Integration and middleware maven Tibco has joined the fast-growing ranks of companies making a move in the enterprise collaboration and social networking space. Following the likes of salesforce.com’s Chatter, Yammer, SocialText and SocialCast, it has just released tibbr, a "next-generation productivity and collaboration tool for the enterprise," as the firm calls it.
While tibbr certainly shares many of the characteristics of similar products on the market, such as news updates, microblogging, status feeds and the ability to follow groups and people, there is one key element that Tibco reckons separates it from the competition.
The application is split into two distinct groups – the work stream and the life stream. The life stream pulls in information from Facebook, Twitter, LinkedIn and other social media sites, while the work stream connects with business applications from the likes of Oracle, SAP, salesforce.com, Microsoft or any other enterprise application.
This lets users keep up to date with any number of business processes, from the latest marking project to expenses claims.
Integrating systems and applications to the people using them is Tibco’s stronghold so the company thinks it makes sense to include collaboration platforms in that process. The idea behind tibbr is to bring the information to the user rather than making the user hunt for it, Ram Menon, Tibco EVP of worldwide marketing, said.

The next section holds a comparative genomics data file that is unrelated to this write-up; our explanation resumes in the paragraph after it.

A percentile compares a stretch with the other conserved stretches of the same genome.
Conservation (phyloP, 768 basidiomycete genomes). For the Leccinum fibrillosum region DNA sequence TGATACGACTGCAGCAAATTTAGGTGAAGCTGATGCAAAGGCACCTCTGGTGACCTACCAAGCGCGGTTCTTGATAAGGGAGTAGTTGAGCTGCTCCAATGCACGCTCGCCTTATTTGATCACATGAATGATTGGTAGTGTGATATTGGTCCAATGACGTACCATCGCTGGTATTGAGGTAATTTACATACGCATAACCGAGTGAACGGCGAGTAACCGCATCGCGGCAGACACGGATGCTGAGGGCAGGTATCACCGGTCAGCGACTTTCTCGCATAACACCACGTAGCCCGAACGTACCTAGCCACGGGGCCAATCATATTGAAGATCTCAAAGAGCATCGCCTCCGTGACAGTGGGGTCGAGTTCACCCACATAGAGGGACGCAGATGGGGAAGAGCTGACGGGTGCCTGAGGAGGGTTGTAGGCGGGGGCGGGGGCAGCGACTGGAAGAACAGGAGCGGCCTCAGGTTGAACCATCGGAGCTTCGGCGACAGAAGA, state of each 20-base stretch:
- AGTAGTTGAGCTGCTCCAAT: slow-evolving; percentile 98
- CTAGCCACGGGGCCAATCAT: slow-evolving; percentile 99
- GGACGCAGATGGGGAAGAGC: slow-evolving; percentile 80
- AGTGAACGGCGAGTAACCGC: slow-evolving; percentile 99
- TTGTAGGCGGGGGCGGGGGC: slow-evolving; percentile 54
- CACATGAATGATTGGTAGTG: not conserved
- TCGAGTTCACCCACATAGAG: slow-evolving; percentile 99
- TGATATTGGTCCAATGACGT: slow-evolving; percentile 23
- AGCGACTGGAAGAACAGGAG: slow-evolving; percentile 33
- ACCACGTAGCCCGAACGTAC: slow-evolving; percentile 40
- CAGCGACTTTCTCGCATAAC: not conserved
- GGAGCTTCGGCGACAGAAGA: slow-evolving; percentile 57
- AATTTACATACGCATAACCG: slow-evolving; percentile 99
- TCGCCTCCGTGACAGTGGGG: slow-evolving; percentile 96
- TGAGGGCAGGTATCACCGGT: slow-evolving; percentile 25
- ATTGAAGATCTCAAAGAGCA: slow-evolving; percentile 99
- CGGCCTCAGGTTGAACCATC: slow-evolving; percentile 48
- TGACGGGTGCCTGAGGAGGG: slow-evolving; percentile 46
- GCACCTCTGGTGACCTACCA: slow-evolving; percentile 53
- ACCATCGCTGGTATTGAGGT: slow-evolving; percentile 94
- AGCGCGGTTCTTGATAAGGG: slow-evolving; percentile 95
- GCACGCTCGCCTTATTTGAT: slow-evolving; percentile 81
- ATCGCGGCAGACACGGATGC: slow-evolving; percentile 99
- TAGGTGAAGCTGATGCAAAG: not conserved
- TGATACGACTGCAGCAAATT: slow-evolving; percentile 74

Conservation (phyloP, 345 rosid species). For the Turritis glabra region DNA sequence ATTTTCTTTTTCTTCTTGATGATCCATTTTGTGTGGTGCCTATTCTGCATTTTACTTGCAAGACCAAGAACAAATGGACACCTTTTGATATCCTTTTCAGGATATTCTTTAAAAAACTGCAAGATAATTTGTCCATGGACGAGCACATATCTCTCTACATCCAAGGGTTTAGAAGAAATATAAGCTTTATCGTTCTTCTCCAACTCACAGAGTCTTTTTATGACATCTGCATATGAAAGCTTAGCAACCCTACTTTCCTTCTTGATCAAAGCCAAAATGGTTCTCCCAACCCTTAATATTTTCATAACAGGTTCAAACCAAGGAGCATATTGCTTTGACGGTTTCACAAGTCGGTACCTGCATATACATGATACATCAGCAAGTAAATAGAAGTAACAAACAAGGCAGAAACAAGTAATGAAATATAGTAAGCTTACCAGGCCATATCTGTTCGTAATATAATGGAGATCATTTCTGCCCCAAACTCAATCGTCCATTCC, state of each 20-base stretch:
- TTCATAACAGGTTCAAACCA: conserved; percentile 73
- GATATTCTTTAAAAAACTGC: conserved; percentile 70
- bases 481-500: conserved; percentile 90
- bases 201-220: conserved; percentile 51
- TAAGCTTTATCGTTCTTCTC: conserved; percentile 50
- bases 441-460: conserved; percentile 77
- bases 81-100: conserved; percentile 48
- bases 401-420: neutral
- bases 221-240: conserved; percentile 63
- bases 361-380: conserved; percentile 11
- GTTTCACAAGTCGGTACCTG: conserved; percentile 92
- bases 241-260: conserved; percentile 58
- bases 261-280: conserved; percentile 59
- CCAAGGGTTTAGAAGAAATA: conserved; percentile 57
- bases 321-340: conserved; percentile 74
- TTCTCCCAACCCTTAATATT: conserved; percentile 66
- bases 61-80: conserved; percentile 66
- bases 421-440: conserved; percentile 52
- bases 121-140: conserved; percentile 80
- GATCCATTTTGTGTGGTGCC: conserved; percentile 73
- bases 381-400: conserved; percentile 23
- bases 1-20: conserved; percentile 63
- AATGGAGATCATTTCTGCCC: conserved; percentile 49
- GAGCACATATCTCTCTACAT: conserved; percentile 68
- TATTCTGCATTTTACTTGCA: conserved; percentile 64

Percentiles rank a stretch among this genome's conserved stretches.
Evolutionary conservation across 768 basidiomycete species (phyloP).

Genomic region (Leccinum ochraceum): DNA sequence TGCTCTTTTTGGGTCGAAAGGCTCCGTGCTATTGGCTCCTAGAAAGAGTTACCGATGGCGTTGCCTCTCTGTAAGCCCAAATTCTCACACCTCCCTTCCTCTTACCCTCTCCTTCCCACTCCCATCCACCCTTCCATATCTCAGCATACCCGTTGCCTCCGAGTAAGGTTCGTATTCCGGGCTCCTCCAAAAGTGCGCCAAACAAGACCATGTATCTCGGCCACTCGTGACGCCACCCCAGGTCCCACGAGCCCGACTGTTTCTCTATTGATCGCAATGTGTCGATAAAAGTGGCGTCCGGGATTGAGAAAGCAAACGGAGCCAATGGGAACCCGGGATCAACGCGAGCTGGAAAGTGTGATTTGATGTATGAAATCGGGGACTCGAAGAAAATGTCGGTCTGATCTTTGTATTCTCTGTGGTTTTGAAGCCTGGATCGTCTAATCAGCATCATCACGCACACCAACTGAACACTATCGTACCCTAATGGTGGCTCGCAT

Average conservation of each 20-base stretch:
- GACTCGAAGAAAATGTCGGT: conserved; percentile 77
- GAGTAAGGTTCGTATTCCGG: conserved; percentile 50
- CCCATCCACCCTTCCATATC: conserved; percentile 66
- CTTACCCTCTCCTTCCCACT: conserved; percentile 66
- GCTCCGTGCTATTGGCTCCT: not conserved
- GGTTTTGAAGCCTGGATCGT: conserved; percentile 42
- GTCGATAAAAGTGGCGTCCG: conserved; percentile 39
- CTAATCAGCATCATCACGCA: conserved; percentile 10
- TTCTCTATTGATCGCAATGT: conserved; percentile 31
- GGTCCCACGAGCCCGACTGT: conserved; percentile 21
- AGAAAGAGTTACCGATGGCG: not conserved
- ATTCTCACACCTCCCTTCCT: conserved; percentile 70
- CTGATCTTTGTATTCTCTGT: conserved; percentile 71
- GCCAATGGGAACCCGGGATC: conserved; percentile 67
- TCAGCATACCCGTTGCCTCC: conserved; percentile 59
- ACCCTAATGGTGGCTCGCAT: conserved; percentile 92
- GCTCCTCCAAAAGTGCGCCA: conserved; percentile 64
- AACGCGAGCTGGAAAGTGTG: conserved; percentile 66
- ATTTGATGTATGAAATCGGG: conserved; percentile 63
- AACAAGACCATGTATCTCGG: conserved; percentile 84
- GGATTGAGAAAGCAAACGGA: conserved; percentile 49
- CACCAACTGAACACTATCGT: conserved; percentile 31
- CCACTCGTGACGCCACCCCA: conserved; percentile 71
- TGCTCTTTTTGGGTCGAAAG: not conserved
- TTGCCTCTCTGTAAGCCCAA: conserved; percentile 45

"People say to us, ‘You’re a middleware company! Why are you doing this? It’s not your area’. But it is. There are now more social media users than email and we’re a sharing society now," he said. "Sharing in the enterprise is very different. It’s overwhelming. Some call it the data deluge. Tibbr gives you the ability to have that information brought to you."
This is where the Subject aspect of tibbr comes in. Subjects are a group focused on a particular project, activity or theme, which users can follow. "It’s a delivery of fine-grained information that is relevant to you at a particular time," Menon said.
The beta of tibbr was launched way back in December 2009 but not given a full release until last week. That’s a very long time in the technology world. In that time period, salesforce.com has launched Chatter and subsequently released a number of major updates to it, such as making it free and opening it up to non-salesforce.com customers.
So does Menon think Tibco has missed to boat by waiting for so long? "We took our time to get it right," he said. Product strategy is not press release-driven. You have to think before you run, which is what we did. Now we’re running, because we thought more and listened to our customers."
"Many others in the market are selling to the enterprise; that’s the only thing we have in common with them. Immediately after that we diverge. Just replicating consumer tech in the enterprise just doesn’t work," Menon concluded.
Tibbr is available at $12 per month per user, with discounts for bigger orders. It is also available on- or off-premise so companies worried about the security of their data in the cloud can choose to host the platform in-house.